Interpreting Your Compression Test Results

It's not unusual to see a low compression value among your compression test results.

Most of the time, a low compression value will not cause a problem. But if the value is too low, then you'll have a rough idle problem or a misfire problem on your hands.

What you have to do is find out if this low compression value varies by more than 15% of the highest compression value you obtained from your tests.

Why? Because if the low compression value varies by more than 15%, then this cylinder is going to misfire and can be considered ‘dead’.

You can do this one of two ways: You can calculate this 15% difference with pen and paper or you can use my low compression calculator. You can find the low compression calculator here: Online Low Engine Compression Calculator.

If you want to manually calculate the 15% difference, here's what you'll need to do:

  • STEP 1: Multiply the highest compression value by 0.15 (this is the decimal value of 15%).
  • STEP 2: Round the result to the nearest one (for example: 25.6 would become 26).
  • STEP 3: Subtract the result (the number that was rounded) from the highest compression value.
  • ANSWER: The result of this subtraction is the lowest possible compression value any cylinder can have.

Now, let me give you a more specific example: Let's say that I got the following compression readings:

Cylinder Pressure
#1 165 PSI
#2   95 PSI
#3 155 PSI
#4 175 PSI

My next step is to do the following calculation:

  • STEP 1:  175 x 0.15 = 26.25.
  • STEP 2:  26.25 = 26 (rounded to nearest one).
  • STEP 3:  175 - 26 = 149.
  • ANSWER:  149 PSI. Any cylinder with this compression (or lower) value will misfire.

Since cylinder #2 is only producing 95 PSI, I can now conclude that it's 'dead' and causing a misfire.

To find out if the lowest compression value you got from your engine compression test is within a good range, you'll need to do the same calculation. Of course, you'll need to use the highest compression value you got and not the one in the example.

Once you've found the 'dead' cylinder, the next step is to find out what's causing the low compression value. For this step, go to: TEST 2: Wet Engine Compression Test.

TEST 2: Wet Compression Test

How To Test The Engine Compression (2.4L Mitsubishi)

The very last step, if you have one or more cylinders that have very low compression values, is to do a wet compression test on those specific cylinders.

This type of test will help you find out if the low compression value is due to worn valves in the cylinder head or worn rings on the pistons.

This involves adding a spoonful of engine oil to the affected cylinder and testing the compression again.

OK, this is what you'll need to do:

  1. 1

    Add a tablespoon of engine oil in the cylinder you need to retest.

    I suggest using a small and long funnel so that the oil will reach the inside of the cylinder.

  2. 2

    Once you've added the oil, install the compression gauge and as before just hand tighten it.

  3. 3

    Now, have your helper crank the engine till the needle stops climbing on the compression gauge.

  4. 4

    You'll see one of two results:

    1.) The needle will climb higher than the previous compression number you recorded for this specific cylinder.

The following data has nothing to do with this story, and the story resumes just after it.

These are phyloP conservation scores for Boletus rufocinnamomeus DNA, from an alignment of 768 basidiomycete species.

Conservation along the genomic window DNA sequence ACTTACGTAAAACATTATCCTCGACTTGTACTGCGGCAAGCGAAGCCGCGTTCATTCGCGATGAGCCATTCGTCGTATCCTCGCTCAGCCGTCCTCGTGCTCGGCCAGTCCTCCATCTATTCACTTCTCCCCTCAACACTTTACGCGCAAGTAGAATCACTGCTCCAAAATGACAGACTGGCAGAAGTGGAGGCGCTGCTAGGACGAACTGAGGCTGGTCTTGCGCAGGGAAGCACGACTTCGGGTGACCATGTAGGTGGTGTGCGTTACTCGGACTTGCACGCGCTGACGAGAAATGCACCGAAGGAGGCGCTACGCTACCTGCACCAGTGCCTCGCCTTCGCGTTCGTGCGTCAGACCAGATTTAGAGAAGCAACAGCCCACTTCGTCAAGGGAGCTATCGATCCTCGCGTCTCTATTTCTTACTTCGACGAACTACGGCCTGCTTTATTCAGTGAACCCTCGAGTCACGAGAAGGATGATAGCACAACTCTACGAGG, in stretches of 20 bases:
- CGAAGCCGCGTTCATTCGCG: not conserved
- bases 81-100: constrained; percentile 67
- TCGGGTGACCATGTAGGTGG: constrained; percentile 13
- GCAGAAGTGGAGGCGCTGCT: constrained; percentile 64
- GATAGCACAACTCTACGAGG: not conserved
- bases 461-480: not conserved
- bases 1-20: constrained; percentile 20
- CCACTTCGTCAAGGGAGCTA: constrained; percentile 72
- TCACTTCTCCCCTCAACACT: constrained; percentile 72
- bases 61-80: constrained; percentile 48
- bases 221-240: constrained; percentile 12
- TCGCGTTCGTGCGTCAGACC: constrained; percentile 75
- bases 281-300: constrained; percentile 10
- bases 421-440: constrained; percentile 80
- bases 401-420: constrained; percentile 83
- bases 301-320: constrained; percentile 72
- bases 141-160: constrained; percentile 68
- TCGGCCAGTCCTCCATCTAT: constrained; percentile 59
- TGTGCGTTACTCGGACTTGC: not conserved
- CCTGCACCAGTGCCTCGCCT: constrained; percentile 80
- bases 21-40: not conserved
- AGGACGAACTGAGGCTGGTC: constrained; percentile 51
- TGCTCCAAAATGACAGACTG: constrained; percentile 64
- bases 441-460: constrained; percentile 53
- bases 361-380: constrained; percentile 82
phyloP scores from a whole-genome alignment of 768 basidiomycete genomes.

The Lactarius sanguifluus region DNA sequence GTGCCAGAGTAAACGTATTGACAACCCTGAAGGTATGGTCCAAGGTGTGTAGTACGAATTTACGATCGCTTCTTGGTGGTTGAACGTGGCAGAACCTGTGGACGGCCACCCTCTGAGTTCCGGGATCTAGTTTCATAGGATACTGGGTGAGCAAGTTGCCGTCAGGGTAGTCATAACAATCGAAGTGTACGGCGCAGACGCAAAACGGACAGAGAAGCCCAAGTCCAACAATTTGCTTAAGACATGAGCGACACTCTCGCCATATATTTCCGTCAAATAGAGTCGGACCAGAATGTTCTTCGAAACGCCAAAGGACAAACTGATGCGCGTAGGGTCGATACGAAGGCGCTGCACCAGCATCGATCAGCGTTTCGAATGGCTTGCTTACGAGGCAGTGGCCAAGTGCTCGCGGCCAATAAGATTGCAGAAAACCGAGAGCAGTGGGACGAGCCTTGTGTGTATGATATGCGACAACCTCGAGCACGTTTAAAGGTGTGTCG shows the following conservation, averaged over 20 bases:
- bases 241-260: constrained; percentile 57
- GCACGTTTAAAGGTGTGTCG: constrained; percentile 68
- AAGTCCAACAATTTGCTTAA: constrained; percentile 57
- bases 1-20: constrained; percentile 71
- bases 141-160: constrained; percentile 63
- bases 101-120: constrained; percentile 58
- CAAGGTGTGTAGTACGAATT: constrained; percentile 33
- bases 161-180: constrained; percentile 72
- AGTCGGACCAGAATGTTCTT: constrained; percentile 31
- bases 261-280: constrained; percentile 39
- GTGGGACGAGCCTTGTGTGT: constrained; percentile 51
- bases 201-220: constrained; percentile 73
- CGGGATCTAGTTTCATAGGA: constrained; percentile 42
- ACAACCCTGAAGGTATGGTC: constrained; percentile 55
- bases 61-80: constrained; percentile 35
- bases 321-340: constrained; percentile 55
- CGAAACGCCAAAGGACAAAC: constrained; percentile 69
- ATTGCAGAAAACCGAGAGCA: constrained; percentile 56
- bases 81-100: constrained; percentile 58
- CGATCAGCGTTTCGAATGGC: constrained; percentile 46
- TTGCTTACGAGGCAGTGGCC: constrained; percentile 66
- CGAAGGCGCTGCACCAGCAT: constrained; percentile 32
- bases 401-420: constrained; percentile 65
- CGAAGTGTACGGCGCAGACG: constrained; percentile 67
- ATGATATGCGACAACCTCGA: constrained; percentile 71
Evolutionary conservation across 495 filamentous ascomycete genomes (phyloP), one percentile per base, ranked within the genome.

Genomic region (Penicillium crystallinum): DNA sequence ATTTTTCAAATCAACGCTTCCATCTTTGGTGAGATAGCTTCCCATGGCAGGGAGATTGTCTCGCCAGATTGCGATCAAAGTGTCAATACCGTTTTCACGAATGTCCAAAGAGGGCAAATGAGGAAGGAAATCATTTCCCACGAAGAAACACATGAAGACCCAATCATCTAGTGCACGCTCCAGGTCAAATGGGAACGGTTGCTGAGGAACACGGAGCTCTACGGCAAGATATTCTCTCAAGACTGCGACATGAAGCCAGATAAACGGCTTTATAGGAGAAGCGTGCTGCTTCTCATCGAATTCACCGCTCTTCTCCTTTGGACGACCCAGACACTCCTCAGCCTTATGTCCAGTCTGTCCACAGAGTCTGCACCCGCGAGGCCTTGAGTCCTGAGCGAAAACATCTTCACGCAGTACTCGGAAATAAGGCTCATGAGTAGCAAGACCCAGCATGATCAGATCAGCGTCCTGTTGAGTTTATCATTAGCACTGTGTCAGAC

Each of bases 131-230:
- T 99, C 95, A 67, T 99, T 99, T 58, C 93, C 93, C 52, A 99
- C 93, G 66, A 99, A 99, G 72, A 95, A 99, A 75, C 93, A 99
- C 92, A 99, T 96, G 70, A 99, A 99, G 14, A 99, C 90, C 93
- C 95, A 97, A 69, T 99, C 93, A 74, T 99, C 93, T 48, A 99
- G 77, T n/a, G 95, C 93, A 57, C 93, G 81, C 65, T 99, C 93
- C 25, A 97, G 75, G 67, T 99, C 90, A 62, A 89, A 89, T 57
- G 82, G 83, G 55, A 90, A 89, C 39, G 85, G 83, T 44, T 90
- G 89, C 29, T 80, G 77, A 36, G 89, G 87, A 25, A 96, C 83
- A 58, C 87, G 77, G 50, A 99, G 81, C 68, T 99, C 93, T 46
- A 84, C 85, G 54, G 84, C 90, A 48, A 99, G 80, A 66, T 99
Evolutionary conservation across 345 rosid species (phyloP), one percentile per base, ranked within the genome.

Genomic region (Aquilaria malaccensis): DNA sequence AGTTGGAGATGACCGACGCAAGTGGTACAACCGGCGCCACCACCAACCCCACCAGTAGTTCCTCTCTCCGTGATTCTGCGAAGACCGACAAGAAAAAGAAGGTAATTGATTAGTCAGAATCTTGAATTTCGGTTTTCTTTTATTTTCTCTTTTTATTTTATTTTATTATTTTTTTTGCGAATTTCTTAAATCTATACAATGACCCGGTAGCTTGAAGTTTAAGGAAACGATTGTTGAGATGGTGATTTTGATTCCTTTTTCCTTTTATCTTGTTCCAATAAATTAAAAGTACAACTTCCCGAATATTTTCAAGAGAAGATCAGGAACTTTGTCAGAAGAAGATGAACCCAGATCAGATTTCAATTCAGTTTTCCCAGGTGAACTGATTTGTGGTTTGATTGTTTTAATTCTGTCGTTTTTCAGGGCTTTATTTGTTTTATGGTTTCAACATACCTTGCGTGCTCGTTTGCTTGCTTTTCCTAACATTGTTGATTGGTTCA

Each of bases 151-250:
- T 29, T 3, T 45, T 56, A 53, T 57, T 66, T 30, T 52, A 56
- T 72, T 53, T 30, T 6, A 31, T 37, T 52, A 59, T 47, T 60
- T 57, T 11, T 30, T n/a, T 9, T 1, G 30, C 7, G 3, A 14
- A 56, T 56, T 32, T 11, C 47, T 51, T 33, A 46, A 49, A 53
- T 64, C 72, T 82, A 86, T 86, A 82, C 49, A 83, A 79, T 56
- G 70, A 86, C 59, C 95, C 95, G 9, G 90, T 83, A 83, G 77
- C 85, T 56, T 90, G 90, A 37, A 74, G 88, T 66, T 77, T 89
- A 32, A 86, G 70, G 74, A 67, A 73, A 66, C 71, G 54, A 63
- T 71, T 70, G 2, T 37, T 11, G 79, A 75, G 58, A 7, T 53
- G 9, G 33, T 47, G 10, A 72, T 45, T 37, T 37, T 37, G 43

2.) The needle will not move at all or stay at the same number you recorded earlier.

    What ever value your compression tester reads, write it down again.

  5. 5

    Repeat steps 1 thru' 4 on any other cylinder with a low compression value.

Let's examine your test results:

CASE 1: The needle on the gauge registered a higher value. This tells you that the lack of compression (or low compression) recorded earlier is due to bad or severely worn piston rings.

CASE 2: The needle DID NOT move beyond the previous recorded value. This result tells you that the problem is due to worn intake or exhaust valves in the cylinder head.

Why An Engine Compression Test?

One of the things that can cause a misfire condition (also known as a miss or dead cylinder), is an engine cylinder or engine cylinders that produce less than normal compression.

When this happens, not matter what gets replaced (like spark plugs, spark plug wires, fuel injectors), nothing solves the miss. This is when the compression test comes in to save the day.

Over the years, I have solved many unsolvable misfire codes, rough idle, lack of power issues by doing a simple engine compression test and if you're faced with something similar then I highly recommend doing an engine compression test.

More Diagnostic Tutorials

To see all of the 1.8L and 2.4L Mitsubishi (Dodge, Chrysler) specific articles here at troubleshootmyvehicle.com, go to: Mitsubishi 2.4L Index Of Articles.

Here's a sample of the articles you'll find in the Index of Articles:

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Chrysler Vehicles:

  • Sebring 2.4L (SOHC)
    • 2001, 2002, 2003, 2004, 2005

Dodge Vehicles:

  • Stratus 2.4L (SOHC)
    • 2001, 2002, 2003, 2004, 2005

Mitsubishi Vehicles:

  • Eclipse 2.4L (SOHC)
    • 2001, 2002, 2003, 2004, 2005

Mitsubishi Vehicles:

  • Galant 2.4L (SOHC)
    • 1999, 2000, 2001, 2002, 2003, 2004
  • Lancer 2.4L (SOHC)
    • 2002, 2003, 2004, 2005, 2006
  • Mirage 1.8L
    • 1997, 1998, 1999, 2000, 2001, 2002
  • Outlander 2.4L (SOHC)
    • 2003, 2004, 2005